After our practice, the community at the Milwaukee Catholic Home talked about their experiences of the lovingkindness practice. One resident commented that she accidently left her door open in her apartment and someone on her floor noticed this and knocked at her door simply to make sure she was all right. The resident spoke with tears in eyes. I suspect she was touched by one simple act of kindness. Someone cared. In a world of uncertainty, doesn’t one simple act of kindness go a long way? The practice of lovingkindness can invite us to recall such moments and actually to BE vessels of lovingkindness for each other. These moments are often not complex or demanding. They are often simple and ordinary, inviting us to greater connection and healing and loving.
Consider one act of kindness today. See what you notice. What do you feel in your body?
One more thing. if anyone wants to increase their happiness, visit and connect with our elders. There were many other stories shared at MCH that afternoon that moved everyone in the room. It inspired and touched everyone. Stories of thoughtfulness. Generosity. Wisdom. Humor. I don’t know about you but our world is in sore need of such stories and simple acts of kindness.
“Why is it that when I sweep out the garage
there is a wind that blows dirt back in?”
asked my son.
When the wind blows back our carefully laid plans or the most delicate parts of our lives, what then?
Does one become angry? Depressed? Irritated?
Does one sweep harder and more furiously?
Does one give up the broom to someone else?
I’ve tried these ways and probably hundreds of others and
I’m getting older and more tired.
I don’t think I can stop this sweeping. Not yet.
I think dirt blown back is my teacher and I have sat too long in the back of the classroom.
My teacher says let it be.
She seems to being asking,
“Can you come to love even this?”
with deep inhale, I say, “Yes”.
In this moment, I am held by silence,
And, the wind,
while the debris of my life
swirls and scatters
around my feet
in wider and wider circles.
One afternoon while visiting my Sicilian mother-in-law in her memory care facility, I sought her advice on living. Without hesitation, she replied: “Just be yourself and everything will turn out.”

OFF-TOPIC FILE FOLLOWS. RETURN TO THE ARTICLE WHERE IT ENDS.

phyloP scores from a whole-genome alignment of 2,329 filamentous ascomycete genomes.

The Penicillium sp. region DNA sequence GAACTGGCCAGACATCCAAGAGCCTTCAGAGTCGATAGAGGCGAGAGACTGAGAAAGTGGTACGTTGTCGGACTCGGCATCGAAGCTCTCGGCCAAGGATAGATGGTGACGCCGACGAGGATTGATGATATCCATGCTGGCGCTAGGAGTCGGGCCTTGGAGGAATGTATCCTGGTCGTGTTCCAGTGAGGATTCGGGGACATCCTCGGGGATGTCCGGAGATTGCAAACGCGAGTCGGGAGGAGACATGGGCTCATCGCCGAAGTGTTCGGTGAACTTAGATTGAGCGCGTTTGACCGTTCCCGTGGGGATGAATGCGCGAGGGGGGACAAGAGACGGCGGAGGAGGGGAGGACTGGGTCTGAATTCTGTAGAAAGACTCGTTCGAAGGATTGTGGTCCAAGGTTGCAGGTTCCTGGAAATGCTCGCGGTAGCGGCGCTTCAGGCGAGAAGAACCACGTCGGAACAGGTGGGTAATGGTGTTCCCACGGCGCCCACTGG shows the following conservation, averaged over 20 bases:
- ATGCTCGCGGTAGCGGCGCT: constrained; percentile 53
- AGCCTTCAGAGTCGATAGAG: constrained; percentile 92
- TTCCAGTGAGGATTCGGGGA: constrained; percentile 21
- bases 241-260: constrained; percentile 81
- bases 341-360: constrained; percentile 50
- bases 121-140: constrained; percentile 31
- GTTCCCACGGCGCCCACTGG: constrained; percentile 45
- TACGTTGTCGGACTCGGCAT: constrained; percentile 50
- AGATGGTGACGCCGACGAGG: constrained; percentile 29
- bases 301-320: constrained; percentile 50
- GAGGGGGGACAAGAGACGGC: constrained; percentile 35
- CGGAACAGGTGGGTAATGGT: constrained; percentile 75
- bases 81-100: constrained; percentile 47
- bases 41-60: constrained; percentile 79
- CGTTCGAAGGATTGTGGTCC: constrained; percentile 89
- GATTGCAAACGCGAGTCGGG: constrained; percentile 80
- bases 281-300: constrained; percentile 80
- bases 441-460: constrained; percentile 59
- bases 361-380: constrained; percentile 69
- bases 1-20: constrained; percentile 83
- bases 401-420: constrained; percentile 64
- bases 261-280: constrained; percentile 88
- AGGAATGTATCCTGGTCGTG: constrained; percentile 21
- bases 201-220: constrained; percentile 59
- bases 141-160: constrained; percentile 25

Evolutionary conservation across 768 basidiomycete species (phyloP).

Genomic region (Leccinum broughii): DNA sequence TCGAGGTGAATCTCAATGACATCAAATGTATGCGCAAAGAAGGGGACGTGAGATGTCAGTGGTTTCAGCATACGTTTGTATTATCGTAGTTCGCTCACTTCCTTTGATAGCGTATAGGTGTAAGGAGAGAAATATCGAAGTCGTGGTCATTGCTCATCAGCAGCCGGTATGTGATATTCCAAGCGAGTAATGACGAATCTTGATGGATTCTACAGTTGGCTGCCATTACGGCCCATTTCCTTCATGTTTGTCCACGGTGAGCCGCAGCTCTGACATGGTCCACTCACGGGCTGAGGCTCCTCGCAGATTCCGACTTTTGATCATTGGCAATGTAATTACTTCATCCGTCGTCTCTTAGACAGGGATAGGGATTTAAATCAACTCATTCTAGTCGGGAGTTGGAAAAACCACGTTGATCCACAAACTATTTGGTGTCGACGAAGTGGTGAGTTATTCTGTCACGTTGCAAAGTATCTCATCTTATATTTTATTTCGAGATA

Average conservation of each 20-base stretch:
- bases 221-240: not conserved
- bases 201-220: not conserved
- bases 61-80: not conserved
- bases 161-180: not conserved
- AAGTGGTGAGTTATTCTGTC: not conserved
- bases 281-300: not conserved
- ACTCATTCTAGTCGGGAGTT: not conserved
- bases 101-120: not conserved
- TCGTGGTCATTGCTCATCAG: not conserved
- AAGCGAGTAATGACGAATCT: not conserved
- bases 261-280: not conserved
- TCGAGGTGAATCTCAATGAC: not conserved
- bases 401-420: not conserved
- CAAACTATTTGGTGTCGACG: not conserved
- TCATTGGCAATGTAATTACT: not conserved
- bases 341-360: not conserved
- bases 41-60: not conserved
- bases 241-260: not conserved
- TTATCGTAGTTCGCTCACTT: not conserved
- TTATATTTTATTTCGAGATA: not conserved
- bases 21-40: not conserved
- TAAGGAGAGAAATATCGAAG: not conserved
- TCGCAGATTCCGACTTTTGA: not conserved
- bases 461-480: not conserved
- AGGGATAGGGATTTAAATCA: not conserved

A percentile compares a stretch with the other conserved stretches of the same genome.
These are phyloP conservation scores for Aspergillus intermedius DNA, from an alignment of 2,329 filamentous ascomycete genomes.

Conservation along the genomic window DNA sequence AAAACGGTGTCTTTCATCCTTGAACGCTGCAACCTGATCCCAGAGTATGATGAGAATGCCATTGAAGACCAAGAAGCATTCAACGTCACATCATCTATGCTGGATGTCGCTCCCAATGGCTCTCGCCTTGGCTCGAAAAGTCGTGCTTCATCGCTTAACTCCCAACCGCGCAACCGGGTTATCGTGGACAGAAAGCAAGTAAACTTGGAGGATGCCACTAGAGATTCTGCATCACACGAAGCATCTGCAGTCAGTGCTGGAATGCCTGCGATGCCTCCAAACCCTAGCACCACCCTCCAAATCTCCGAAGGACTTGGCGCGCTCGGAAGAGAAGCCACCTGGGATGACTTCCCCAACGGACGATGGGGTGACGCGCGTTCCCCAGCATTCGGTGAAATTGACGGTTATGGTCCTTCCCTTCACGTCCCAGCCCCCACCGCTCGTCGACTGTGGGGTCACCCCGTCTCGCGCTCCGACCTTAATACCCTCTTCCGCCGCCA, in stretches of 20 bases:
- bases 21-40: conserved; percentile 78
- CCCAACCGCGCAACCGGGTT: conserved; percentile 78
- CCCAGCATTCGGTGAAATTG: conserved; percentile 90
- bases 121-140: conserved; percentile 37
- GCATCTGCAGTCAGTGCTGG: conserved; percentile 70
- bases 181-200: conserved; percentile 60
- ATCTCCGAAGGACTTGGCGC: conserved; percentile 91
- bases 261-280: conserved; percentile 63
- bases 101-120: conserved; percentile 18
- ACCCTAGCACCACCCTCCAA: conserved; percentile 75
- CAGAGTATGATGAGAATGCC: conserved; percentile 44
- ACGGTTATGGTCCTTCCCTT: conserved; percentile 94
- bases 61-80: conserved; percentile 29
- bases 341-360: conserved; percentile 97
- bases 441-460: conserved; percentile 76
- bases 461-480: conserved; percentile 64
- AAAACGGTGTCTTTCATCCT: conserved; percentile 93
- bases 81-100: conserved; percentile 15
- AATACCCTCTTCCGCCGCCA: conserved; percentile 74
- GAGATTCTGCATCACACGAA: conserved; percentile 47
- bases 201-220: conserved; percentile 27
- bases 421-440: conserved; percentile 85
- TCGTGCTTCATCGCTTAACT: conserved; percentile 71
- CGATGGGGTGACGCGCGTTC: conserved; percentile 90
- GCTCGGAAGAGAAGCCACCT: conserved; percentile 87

From the Lake Michigan side of the state, we dedicate our practice to you this week—every day, every single day, every hour, even the hours which are quiet, and particularly the hours which are difficult and long, (and did I say, long,) you will be remembered like the sounds of the waves on the shoreline and the language of compassion which is spoken most elegantly in silence will hold and support you and all the good ju-ju over here (and we got some. We’ve been preparing for this), will be gathered and directed to you this week, especially the 3rd and 4th day. I am including the entire sangha on this side of state—all the rabbits that eat my garden in the morning and the ones who return in the evening for seconds, all the woodpeckers that put holes in the cedar siding of my house at heights none of my ladders reach; all the sparrows that live in the holes and spend their days caring for their children; all trees in my yard whose loving arms creatively turn and twist, allowing better positioning toward their source; the insects that find their way to my kitchen, the bees on my Russian Sages, one of favorite new friends: my neighbor’s golden; all the tomato plants and all the worms who have found my almost ripe tomatoes; the water lilies that have taken over—everything; can I include the buckthorn (I would want them on my side! They are most persistent.); can I include the 6 year old who dresses up every day as Batman and keeps our neighborhood safe, peaceful and crime free; We include the planets in this sangha. The 4 seasons. The moon will watch over you at night as well as the moon’s friends, the stars. All offering millions and millions and millions of years of unconditional love and tenderness. If you do not see, hear, feel or know them on the 3rd or 4th day, know they are there in the same way air, not seen, is present and available. Know that all dedicate our practice to you this week.